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About > Activities Matter


The WIAA believes that school activities matter, and here's why...

READ:  The Case for School Activities




Michael Larson


Eddie Rojas
Lake Washington


JUNE 2017

Lukas Kubik
Jenkins JH

Bailey Ferguson
Orting MS



A member of the U.S. Paralympic Track & Field team, U.S. Paralympic World Championship team, Junior World Championship team, Spokane’s National Wheelchair Basketball Association (NWBA) Junior team and the Moses Lake Track & Field team, Spencer Kimbro is the recipient of this summer’s Student Spotlight.

Entering his senior year at Moses Lake High School, Kimbro holds more accolades and championship titles than most people receive throughout their lives. Kimbro began competing seriously in 2014 at the Desert Challenge Games in Arizona and later that year at the U.S. Paralympic National meet in San Mateo. During his first national appearance, Kimbro was racing opponents twice, event three times his age.


“I got my butt beat in every single race, I came in dead last,” Kimbro recalled. “But it was great. I got a feel for travel and for the competition.”

“In 2015, I came back and raced at the same competitions, went down to the Desert Challenge and was doing pretty well there. I went back to Nationals in St. Paul, Minnesota and ended up taking second place in the 100 and 400 meter races.”

Due to Kimbro’s drastic improvement and championship performance at the 2015 National meet, he was selected for the U.S. teams that went on to worldwide championship competitions in the Netherlands, Toronto and Qatar, just to name a few. Locally, Kimbro has been a standout at WIAA State Track & Field meets, dominating the 100, 400, 800 and 1600 meter races and he competes on Spokane’s ParaSport junior basketball team making annual appearances at Spokane Hoopfest. In the little time away from training that he has, Kimbro has recently picked up sled hockey with a group in Coeur d’Alene, Idaho.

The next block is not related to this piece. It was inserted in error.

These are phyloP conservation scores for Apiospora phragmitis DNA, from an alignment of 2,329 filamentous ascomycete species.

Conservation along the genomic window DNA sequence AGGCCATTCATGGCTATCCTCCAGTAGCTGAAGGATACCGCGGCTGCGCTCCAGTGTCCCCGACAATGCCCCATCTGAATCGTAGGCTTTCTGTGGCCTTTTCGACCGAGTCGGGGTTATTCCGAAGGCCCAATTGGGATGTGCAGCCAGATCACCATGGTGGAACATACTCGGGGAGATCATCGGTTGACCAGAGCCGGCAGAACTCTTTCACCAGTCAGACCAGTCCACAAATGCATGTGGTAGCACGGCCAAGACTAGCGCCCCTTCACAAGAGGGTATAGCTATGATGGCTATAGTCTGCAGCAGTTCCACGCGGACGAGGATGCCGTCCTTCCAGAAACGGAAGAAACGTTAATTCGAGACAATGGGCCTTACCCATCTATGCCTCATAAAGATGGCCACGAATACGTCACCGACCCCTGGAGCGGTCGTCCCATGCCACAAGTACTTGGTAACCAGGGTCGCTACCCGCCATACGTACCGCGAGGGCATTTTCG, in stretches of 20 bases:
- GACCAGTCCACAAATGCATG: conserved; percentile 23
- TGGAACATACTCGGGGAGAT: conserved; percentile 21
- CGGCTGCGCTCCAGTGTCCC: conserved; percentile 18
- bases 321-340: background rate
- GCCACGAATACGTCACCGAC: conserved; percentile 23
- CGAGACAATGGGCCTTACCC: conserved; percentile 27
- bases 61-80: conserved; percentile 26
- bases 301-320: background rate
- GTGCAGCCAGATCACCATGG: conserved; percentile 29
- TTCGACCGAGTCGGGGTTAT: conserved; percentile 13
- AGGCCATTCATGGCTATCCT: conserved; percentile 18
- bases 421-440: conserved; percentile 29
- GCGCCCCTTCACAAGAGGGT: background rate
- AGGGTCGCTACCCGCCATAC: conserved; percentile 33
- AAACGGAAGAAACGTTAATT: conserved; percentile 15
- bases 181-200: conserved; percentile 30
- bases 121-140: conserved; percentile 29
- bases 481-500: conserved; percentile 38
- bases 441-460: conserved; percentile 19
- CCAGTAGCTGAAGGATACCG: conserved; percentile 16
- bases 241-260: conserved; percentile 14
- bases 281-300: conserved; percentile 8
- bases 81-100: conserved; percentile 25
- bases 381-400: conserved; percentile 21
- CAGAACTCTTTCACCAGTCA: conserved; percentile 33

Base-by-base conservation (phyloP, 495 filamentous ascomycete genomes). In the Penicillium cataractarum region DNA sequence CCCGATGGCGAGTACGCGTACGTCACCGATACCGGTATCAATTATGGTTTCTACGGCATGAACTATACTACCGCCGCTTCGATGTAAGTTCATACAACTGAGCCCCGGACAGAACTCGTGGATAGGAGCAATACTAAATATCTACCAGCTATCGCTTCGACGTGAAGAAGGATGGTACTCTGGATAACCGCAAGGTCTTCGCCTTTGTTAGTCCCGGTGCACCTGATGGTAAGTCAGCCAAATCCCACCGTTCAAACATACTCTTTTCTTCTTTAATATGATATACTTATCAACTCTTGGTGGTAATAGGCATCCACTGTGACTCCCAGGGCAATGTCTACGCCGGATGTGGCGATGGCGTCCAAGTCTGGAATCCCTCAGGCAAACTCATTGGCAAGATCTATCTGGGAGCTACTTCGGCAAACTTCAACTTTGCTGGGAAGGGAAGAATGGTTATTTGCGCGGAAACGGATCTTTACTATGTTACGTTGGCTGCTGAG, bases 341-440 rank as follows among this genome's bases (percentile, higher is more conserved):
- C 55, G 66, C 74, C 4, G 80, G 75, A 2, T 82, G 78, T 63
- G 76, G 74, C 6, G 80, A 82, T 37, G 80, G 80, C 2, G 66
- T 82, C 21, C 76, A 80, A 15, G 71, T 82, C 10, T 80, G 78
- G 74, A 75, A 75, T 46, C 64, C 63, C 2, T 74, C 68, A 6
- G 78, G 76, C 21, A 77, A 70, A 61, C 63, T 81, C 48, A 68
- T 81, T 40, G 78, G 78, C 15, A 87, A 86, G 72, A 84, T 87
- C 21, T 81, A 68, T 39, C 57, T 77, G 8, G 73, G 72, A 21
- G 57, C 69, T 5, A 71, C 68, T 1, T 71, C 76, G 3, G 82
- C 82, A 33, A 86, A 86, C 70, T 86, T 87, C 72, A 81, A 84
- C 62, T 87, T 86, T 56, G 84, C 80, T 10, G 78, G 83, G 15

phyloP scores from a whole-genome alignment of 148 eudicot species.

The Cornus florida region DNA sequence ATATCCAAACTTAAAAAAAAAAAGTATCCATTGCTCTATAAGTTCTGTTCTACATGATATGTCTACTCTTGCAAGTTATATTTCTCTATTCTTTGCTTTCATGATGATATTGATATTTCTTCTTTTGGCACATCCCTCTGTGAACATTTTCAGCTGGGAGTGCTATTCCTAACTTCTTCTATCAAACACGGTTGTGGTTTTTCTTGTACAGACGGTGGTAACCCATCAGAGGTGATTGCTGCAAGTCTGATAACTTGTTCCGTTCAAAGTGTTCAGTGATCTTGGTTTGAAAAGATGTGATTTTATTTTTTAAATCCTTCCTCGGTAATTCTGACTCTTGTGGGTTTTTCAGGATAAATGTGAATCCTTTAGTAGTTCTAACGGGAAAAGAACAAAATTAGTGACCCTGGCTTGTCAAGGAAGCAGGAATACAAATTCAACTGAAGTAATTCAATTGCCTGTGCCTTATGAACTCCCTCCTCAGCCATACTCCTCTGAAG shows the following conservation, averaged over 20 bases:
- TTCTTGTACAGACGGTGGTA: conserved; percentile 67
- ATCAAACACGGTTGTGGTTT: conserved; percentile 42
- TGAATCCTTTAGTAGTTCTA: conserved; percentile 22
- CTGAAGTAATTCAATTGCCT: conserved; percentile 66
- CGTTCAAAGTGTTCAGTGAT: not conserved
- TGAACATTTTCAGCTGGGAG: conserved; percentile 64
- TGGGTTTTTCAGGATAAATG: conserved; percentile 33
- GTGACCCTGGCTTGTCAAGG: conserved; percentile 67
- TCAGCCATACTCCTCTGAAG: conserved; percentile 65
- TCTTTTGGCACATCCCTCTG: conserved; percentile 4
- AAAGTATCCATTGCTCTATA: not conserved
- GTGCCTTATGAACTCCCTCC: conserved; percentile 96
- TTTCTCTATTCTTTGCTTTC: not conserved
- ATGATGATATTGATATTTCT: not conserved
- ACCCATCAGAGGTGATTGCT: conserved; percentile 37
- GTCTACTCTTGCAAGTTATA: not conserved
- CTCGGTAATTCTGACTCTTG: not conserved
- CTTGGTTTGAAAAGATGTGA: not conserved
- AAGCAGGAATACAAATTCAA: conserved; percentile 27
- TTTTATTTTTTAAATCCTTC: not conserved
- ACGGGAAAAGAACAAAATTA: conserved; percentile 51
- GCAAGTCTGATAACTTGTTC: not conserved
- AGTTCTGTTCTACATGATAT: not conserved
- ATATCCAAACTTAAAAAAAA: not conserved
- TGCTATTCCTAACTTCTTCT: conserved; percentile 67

When asked what he most enjoys about competing for Moses Lake, Kimbro’s answer was two-fold. He likes the opportunity to break records and bring home championships to his hometown school, but he is also proud and hopeful to be creating a path for other wheelchair athletes to follow.

“There are not any that I know of coming up in Moses Lake, but hopefully down the line we will have another wheelchair athlete compete,” Kimbro said. “My coaches will have had me as experience and will be able to make it that much better for the next wheelchair athletes to come through the school.”

Kimbro noted that the best thing for schools and administration to do in terms of inclusion, is to continue creating opportunities everywhere, whether that be adding new events or modifying current ones to make the playing field as even as possible.

“My league (Columbia Basin) does a great job of getting me into races,” Kimbro explained.

During league meets, Kimbro has the opportunity to race alongside runners in order to stay motivated and push himself prior to Districts and State. He noted that in the beginning the races weren’t very close, but he has shaved off enough time now to be neck and neck with the runner in the lane next to him.